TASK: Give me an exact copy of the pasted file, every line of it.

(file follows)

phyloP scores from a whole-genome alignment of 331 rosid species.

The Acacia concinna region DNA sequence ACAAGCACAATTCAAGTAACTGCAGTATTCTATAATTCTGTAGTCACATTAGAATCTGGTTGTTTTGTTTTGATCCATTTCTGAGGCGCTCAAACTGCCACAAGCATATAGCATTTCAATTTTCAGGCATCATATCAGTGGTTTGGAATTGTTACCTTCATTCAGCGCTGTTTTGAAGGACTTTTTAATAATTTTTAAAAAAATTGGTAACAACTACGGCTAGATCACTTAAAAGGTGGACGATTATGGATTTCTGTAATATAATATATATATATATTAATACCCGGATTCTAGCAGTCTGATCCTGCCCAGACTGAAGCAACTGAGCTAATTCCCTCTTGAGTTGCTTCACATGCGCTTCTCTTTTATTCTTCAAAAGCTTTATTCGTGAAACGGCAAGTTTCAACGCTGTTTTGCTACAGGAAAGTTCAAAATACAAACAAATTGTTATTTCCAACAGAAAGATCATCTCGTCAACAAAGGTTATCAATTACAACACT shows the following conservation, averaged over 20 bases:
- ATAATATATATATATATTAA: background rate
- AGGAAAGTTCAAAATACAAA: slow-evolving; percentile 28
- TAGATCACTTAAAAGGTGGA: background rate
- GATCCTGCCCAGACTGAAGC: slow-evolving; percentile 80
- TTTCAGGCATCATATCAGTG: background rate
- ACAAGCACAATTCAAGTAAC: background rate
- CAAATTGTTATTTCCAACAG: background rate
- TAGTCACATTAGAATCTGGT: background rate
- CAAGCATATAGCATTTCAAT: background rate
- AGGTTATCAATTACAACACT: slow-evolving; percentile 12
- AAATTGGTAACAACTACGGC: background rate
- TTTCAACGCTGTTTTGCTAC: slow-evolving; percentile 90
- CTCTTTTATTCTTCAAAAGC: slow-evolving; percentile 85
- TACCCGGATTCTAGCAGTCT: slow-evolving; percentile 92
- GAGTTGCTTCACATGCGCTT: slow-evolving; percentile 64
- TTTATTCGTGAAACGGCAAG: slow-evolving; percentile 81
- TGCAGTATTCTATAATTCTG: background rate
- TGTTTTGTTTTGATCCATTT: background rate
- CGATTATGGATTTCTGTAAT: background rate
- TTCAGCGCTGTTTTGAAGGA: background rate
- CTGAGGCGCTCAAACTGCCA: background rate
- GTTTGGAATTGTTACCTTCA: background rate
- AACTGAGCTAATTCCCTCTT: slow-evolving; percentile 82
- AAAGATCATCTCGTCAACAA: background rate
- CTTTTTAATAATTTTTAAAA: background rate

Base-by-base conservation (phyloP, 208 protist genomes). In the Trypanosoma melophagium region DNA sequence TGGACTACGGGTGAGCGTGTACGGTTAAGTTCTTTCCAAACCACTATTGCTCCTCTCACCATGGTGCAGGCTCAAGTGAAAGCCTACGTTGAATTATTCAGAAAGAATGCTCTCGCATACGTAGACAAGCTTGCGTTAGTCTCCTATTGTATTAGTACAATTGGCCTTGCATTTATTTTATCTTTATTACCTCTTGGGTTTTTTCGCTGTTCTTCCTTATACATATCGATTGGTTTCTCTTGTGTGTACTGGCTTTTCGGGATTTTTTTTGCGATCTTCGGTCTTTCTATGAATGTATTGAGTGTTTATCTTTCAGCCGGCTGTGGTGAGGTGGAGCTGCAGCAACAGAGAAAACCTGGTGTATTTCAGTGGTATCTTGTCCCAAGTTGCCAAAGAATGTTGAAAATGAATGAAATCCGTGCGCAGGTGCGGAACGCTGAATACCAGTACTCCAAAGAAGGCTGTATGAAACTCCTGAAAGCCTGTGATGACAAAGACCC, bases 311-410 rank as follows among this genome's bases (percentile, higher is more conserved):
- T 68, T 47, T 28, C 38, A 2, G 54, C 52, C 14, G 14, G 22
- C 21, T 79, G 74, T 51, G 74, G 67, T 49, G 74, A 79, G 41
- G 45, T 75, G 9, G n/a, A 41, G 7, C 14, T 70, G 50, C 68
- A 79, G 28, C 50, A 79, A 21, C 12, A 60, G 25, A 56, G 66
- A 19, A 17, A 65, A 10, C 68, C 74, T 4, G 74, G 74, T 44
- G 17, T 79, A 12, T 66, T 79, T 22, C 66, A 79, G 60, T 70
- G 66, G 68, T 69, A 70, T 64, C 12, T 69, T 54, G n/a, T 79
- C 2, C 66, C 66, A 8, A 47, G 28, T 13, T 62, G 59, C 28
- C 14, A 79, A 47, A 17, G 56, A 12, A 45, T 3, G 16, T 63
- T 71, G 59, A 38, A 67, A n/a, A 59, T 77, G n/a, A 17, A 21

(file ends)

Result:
phyloP scores from a whole-genome alignment of 331 rosid species.

The Acacia concinna region DNA sequence ACAAGCACAATTCAAGTAACTGCAGTATTCTATAATTCTGTAGTCACATTAGAATCTGGTTGTTTTGTTTTGATCCATTTCTGAGGCGCTCAAACTGCCACAAGCATATAGCATTTCAATTTTCAGGCATCATATCAGTGGTTTGGAATTGTTACCTTCATTCAGCGCTGTTTTGAAGGACTTTTTAATAATTTTTAAAAAAATTGGTAACAACTACGGCTAGATCACTTAAAAGGTGGACGATTATGGATTTCTGTAATATAATATATATATATATTAATACCCGGATTCTAGCAGTCTGATCCTGCCCAGACTGAAGCAACTGAGCTAATTCCCTCTTGAGTTGCTTCACATGCGCTTCTCTTTTATTCTTCAAAAGCTTTATTCGTGAAACGGCAAGTTTCAACGCTGTTTTGCTACAGGAAAGTTCAAAATACAAACAAATTGTTATTTCCAACAGAAAGATCATCTCGTCAACAAAGGTTATCAATTACAACACT shows the following conservation, averaged over 20 bases:
- ATAATATATATATATATTAA: background rate
- AGGAAAGTTCAAAATACAAA: slow-evolving; percentile 28
- TAGATCACTTAAAAGGTGGA: background rate
- GATCCTGCCCAGACTGAAGC: slow-evolving; percentile 80
- TTTCAGGCATCATATCAGTG: background rate
- ACAAGCACAATTCAAGTAAC: background rate
- CAAATTGTTATTTCCAACAG: background rate
- TAGTCACATTAGAATCTGGT: background rate
- CAAGCATATAGCATTTCAAT: background rate
- AGGTTATCAATTACAACACT: slow-evolving; percentile 12
- AAATTGGTAACAACTACGGC: background rate
- TTTCAACGCTGTTTTGCTAC: slow-evolving; percentile 90
- CTCTTTTATTCTTCAAAAGC: slow-evolving; percentile 85
- TACCCGGATTCTAGCAGTCT: slow-evolving; percentile 92
- GAGTTGCTTCACATGCGCTT: slow-evolving; percentile 64
- TTTATTCGTGAAACGGCAAG: slow-evolving; percentile 81
- TGCAGTATTCTATAATTCTG: background rate
- TGTTTTGTTTTGATCCATTT: background rate
- CGATTATGGATTTCTGTAAT: background rate
- TTCAGCGCTGTTTTGAAGGA: background rate
- CTGAGGCGCTCAAACTGCCA: background rate
- GTTTGGAATTGTTACCTTCA: background rate
- AACTGAGCTAATTCCCTCTT: slow-evolving; percentile 82
- AAAGATCATCTCGTCAACAA: background rate
- CTTTTTAATAATTTTTAAAA: background rate

Base-by-base conservation (phyloP, 208 protist genomes). In the Trypanosoma melophagium region DNA sequence TGGACTACGGGTGAGCGTGTACGGTTAAGTTCTTTCCAAACCACTATTGCTCCTCTCACCATGGTGCAGGCTCAAGTGAAAGCCTACGTTGAATTATTCAGAAAGAATGCTCTCGCATACGTAGACAAGCTTGCGTTAGTCTCCTATTGTATTAGTACAATTGGCCTTGCATTTATTTTATCTTTATTACCTCTTGGGTTTTTTCGCTGTTCTTCCTTATACATATCGATTGGTTTCTCTTGTGTGTACTGGCTTTTCGGGATTTTTTTTGCGATCTTCGGTCTTTCTATGAATGTATTGAGTGTTTATCTTTCAGCCGGCTGTGGTGAGGTGGAGCTGCAGCAACAGAGAAAACCTGGTGTATTTCAGTGGTATCTTGTCCCAAGTTGCCAAAGAATGTTGAAAATGAATGAAATCCGTGCGCAGGTGCGGAACGCTGAATACCAGTACTCCAAAGAAGGCTGTATGAAACTCCTGAAAGCCTGTGATGACAAAGACCC, bases 311-410 rank as follows among this genome's bases (percentile, higher is more conserved):
- T 68, T 47, T 28, C 38, A 2, G 54, C 52, C 14, G 14, G 22
- C 21, T 79, G 74, T 51, G 74, G 67, T 49, G 74, A 79, G 41
- G 45, T 75, G 9, G n/a, A 41, G 7, C 14, T 70, G 50, C 68
- A 79, G 28, C 50, A 79, A 21, C 12, A 60, G 25, A 56, G 66
- A 19, A 17, A 65, A 10, C 68, C 74, T 4, G 74, G 74, T 44
- G 17, T 79, A 12, T 66, T 79, T 22, C 66, A 79, G 60, T 70
- G 66, G 68, T 69, A 70, T 64, C 12, T 69, T 54, G n/a, T 79
- C 2, C 66, C 66, A 8, A 47, G 28, T 13, T 62, G 59, C 28
- C 14, A 79, A 47, A 17, G 56, A 12, A 45, T 3, G 16, T 63
- T 71, G 59, A 38, A 67, A n/a, A 59, T 77, G n/a, A 17, A 21